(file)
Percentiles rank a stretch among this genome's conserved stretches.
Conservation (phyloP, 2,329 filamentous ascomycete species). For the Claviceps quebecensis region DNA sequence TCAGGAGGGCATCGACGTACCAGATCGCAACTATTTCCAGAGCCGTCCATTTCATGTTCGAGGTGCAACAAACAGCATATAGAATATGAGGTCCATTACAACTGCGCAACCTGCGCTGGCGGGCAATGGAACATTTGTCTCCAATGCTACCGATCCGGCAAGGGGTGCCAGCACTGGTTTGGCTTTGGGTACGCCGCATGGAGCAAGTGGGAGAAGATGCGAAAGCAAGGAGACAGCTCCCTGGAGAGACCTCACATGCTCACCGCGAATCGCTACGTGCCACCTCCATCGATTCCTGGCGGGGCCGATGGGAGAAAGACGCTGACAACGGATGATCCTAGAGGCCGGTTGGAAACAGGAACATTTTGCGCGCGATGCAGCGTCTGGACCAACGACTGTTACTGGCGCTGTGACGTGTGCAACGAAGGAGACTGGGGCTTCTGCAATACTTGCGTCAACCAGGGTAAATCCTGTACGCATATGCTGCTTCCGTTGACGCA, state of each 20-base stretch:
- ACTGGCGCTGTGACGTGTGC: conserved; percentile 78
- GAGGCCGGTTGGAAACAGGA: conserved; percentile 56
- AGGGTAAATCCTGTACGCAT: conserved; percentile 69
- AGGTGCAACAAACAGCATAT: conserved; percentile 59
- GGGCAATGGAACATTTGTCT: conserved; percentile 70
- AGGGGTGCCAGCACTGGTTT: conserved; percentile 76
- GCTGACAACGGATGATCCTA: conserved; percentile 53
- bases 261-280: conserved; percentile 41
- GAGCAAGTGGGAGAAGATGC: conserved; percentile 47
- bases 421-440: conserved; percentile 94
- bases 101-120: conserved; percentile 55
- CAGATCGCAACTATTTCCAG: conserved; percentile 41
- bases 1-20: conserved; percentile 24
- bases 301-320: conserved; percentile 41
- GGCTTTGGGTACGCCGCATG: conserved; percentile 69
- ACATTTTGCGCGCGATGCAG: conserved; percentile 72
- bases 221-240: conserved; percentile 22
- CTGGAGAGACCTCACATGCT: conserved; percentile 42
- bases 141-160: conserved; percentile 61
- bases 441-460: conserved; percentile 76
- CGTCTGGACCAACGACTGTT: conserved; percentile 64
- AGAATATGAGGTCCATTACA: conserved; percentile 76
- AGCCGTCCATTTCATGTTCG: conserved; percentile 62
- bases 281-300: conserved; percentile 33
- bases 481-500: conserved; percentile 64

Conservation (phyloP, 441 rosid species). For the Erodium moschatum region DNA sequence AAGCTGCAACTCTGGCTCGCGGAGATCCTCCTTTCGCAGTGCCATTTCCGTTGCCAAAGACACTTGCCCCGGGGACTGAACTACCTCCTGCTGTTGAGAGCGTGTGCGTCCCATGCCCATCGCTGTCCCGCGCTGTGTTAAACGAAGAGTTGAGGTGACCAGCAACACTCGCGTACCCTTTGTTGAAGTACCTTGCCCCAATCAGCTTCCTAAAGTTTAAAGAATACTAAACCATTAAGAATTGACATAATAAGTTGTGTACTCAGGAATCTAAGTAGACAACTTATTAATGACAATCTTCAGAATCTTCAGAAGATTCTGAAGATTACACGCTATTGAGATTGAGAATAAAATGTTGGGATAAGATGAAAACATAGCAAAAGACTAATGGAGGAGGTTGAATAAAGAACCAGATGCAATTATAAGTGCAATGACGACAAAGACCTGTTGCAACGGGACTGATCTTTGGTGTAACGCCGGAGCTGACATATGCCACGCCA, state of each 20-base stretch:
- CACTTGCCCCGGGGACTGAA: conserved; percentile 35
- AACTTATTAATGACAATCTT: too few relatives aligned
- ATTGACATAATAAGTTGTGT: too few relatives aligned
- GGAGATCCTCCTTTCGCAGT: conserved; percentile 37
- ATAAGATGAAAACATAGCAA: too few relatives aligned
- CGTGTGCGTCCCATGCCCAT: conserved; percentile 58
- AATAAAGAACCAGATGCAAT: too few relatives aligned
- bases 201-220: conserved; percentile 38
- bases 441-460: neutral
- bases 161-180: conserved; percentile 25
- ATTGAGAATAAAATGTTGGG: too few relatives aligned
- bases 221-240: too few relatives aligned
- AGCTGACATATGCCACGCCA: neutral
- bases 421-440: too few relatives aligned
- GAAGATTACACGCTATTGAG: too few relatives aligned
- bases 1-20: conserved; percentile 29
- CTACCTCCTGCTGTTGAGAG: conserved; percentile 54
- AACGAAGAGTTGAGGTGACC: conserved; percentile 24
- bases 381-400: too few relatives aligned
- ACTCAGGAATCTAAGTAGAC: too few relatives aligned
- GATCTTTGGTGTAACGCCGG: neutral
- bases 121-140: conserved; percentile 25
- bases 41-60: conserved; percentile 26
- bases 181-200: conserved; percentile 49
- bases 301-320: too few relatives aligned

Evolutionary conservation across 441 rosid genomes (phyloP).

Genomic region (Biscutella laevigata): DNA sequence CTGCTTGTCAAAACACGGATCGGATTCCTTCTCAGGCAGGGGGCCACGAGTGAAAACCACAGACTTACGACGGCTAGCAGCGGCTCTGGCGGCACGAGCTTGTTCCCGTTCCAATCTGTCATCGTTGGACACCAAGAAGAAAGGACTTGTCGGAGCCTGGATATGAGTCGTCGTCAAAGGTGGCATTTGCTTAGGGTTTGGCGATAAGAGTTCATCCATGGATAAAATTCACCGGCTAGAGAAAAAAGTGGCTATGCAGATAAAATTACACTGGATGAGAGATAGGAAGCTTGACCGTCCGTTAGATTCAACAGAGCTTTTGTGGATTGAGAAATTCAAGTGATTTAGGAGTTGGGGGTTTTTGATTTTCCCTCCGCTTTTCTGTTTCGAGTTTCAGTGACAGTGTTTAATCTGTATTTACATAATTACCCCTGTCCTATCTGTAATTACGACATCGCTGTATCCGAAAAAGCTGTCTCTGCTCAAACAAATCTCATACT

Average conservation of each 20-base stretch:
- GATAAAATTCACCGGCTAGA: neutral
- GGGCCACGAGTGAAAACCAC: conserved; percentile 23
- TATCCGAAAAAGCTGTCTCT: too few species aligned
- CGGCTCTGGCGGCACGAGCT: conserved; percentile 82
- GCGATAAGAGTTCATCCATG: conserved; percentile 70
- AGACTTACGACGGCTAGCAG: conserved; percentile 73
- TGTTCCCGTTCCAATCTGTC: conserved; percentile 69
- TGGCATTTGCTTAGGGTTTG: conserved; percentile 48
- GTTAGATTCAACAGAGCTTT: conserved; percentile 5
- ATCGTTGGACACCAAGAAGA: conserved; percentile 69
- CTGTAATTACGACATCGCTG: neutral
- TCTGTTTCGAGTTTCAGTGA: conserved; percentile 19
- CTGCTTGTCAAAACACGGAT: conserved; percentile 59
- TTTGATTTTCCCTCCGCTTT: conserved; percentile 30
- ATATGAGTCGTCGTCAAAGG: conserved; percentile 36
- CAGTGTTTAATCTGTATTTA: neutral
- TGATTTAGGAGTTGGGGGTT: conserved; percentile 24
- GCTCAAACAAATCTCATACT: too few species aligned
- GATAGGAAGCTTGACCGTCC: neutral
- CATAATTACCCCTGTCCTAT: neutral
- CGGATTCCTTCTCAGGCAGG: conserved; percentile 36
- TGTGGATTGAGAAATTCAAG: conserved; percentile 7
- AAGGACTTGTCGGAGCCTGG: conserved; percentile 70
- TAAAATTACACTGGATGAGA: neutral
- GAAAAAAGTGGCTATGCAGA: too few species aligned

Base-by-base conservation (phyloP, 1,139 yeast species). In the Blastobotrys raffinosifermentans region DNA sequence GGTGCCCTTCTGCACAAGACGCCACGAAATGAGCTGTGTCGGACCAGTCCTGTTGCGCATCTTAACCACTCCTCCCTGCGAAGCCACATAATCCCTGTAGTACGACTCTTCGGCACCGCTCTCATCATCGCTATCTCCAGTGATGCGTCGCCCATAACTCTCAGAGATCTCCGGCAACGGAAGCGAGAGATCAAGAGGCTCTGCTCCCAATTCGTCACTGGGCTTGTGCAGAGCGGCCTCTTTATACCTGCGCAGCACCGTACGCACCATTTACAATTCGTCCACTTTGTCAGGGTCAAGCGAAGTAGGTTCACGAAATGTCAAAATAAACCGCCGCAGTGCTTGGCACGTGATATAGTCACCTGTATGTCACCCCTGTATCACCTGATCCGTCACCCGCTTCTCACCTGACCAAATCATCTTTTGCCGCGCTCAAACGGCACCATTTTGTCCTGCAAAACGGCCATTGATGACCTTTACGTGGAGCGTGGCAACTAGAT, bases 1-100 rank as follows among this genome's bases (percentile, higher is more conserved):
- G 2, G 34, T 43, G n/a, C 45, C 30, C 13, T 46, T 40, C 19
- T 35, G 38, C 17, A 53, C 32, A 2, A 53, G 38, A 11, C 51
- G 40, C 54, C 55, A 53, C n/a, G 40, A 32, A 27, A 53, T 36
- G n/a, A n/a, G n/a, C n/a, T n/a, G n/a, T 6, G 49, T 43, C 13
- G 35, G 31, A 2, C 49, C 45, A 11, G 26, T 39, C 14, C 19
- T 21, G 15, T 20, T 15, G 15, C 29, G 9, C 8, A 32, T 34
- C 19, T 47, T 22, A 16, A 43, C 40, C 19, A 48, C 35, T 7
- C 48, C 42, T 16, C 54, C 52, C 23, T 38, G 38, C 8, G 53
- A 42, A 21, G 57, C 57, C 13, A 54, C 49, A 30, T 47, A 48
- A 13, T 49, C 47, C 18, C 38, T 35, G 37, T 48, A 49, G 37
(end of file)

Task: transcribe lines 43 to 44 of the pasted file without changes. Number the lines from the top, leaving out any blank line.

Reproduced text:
- GAAGATTACACGCTATTGAG: too few relatives aligned
- bases 1-20: conserved; percentile 29